In case it wasn’t exceedingly obvious, the intention behind the line was to introduce kids to the Sony brand and hopefully make them lifelong customers: Once they outgrew their primary-hued tape players they would then graduate to an “adult” Walkman or Discman, having become accustomed to the brand’s high quality and cultural cachet. This was, after all, the company that had invented the Walkman and the CD player, so why wouldn’t you want to continue to buy into such an innovative brand? And though as a teenager I used a boombox from Toshiba and a cassette player from Aiwa, when I could finally afford to buy a personal CD player in college, I bought a Discman. It was a silver D-CJ01 with a rounded shell of clear plastic that reminded me a lot of some of the My First Sony Walkmans.

In this picture taken on July 10, 2019, various models of Sony Walkman audio players are displayed at an exhibition marking the 40th anniversary of the iconic device, in Tokyo. - Must-have 80s gadget and one-time icon of Japan electronics cool, Sony's Walkman turned 40 this year and like its now middle-aged fans, is clinging to its youth with high-tech updates. (Photo by Behrouz MEHRI / AFP) / TO GO WITH Japan-music-Sony-lifestyle-game,FOCUS  by Miwa SUZUKI        (Photo credit should read BEHROUZ MEHRI/AFP via Getty Images)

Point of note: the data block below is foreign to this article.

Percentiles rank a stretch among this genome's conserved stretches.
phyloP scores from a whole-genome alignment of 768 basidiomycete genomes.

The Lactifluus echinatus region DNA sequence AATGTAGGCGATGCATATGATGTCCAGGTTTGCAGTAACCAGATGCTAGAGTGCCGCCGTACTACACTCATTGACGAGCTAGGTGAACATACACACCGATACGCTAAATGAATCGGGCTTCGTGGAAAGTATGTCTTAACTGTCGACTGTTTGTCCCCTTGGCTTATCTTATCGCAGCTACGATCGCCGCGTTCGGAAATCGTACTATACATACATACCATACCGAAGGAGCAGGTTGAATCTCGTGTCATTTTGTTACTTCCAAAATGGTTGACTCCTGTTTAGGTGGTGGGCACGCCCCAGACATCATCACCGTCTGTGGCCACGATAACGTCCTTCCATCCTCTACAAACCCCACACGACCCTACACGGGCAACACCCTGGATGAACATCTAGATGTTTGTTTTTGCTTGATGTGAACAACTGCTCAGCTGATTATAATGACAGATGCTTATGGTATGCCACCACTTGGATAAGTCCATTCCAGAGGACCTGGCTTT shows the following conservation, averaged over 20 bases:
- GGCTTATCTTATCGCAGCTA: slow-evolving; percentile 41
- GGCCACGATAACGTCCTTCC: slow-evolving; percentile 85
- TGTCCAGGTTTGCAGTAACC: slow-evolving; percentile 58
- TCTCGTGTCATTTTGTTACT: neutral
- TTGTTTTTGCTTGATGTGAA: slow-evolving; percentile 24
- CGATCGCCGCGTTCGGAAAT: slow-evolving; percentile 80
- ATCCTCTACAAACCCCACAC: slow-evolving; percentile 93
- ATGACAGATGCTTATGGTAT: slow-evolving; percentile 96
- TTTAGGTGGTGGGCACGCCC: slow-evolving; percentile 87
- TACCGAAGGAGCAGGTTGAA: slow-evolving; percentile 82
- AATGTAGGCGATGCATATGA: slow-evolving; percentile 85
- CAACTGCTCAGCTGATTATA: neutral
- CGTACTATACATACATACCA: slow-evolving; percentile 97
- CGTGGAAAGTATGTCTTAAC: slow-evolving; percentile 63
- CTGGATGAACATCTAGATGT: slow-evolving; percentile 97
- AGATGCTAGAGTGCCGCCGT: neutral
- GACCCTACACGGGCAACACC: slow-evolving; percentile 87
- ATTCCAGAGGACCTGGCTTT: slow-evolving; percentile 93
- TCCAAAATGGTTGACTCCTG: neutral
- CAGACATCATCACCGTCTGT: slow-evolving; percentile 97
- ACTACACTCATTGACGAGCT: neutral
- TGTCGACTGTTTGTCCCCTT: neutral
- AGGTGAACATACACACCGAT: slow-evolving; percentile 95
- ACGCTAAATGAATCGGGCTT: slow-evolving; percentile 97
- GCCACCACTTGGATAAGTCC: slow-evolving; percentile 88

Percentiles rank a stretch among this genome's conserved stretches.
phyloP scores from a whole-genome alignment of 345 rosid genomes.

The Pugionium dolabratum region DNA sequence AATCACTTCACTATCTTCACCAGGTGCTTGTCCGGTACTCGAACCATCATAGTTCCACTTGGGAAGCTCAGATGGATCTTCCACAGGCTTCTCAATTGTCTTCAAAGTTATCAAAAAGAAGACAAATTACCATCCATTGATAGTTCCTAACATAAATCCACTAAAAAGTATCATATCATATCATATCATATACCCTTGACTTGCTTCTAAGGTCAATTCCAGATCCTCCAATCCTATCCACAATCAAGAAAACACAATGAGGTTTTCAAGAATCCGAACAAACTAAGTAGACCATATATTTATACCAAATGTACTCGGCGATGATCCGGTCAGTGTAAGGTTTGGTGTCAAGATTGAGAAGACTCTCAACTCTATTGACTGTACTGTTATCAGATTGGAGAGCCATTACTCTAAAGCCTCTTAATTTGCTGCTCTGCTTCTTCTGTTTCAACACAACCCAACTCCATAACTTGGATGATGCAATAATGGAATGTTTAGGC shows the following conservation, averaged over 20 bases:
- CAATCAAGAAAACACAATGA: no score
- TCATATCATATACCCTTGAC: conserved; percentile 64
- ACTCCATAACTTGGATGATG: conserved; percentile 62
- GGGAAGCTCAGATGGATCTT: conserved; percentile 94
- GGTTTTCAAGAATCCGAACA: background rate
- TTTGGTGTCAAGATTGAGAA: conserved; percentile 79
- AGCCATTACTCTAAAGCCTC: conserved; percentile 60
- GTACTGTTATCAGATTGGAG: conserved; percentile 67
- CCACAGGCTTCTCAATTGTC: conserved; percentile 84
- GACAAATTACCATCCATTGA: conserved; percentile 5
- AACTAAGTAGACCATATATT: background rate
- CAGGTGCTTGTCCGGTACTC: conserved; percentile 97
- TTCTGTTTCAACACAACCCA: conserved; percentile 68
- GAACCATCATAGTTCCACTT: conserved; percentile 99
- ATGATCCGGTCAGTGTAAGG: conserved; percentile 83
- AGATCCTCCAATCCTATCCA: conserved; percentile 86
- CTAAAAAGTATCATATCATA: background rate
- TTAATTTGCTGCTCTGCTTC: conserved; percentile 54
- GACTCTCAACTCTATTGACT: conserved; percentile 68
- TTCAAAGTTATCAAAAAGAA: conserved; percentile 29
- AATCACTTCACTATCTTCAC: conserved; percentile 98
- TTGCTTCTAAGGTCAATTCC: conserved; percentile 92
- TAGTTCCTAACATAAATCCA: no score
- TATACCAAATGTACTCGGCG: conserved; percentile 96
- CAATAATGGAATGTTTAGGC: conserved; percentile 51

BEHROUZ MEHRI via Getty Images

While Sony never made a formal declaration of the discontinuance of the My First Sony line, its decline in the mid-‘90s coincided with the rise of another company brand that would become a big hit with kids: the PlayStation. The introduction of the first generation PlayStation console in 1994 gave Sony another “in” to a group that was already being weaned on video games, one that was far more lucrative for the company thanks to the long-tail licensing and sale of games. When it sold a tape player, Sony couldn’t guarantee that every cassette put in it would be from Sony, but with a proprietary game system it could get a cut of every title purchased for it. And for many the PlayStation love has proved to be long-lasting, with people upgrading each generation up to the most recent. I’m not an Xbox person and I’ve missed a few Nintendo systems here and there, but I’ve always kept up with my PlayStation console. Too bad the PS5 doesn’t come in a bright candy apple red.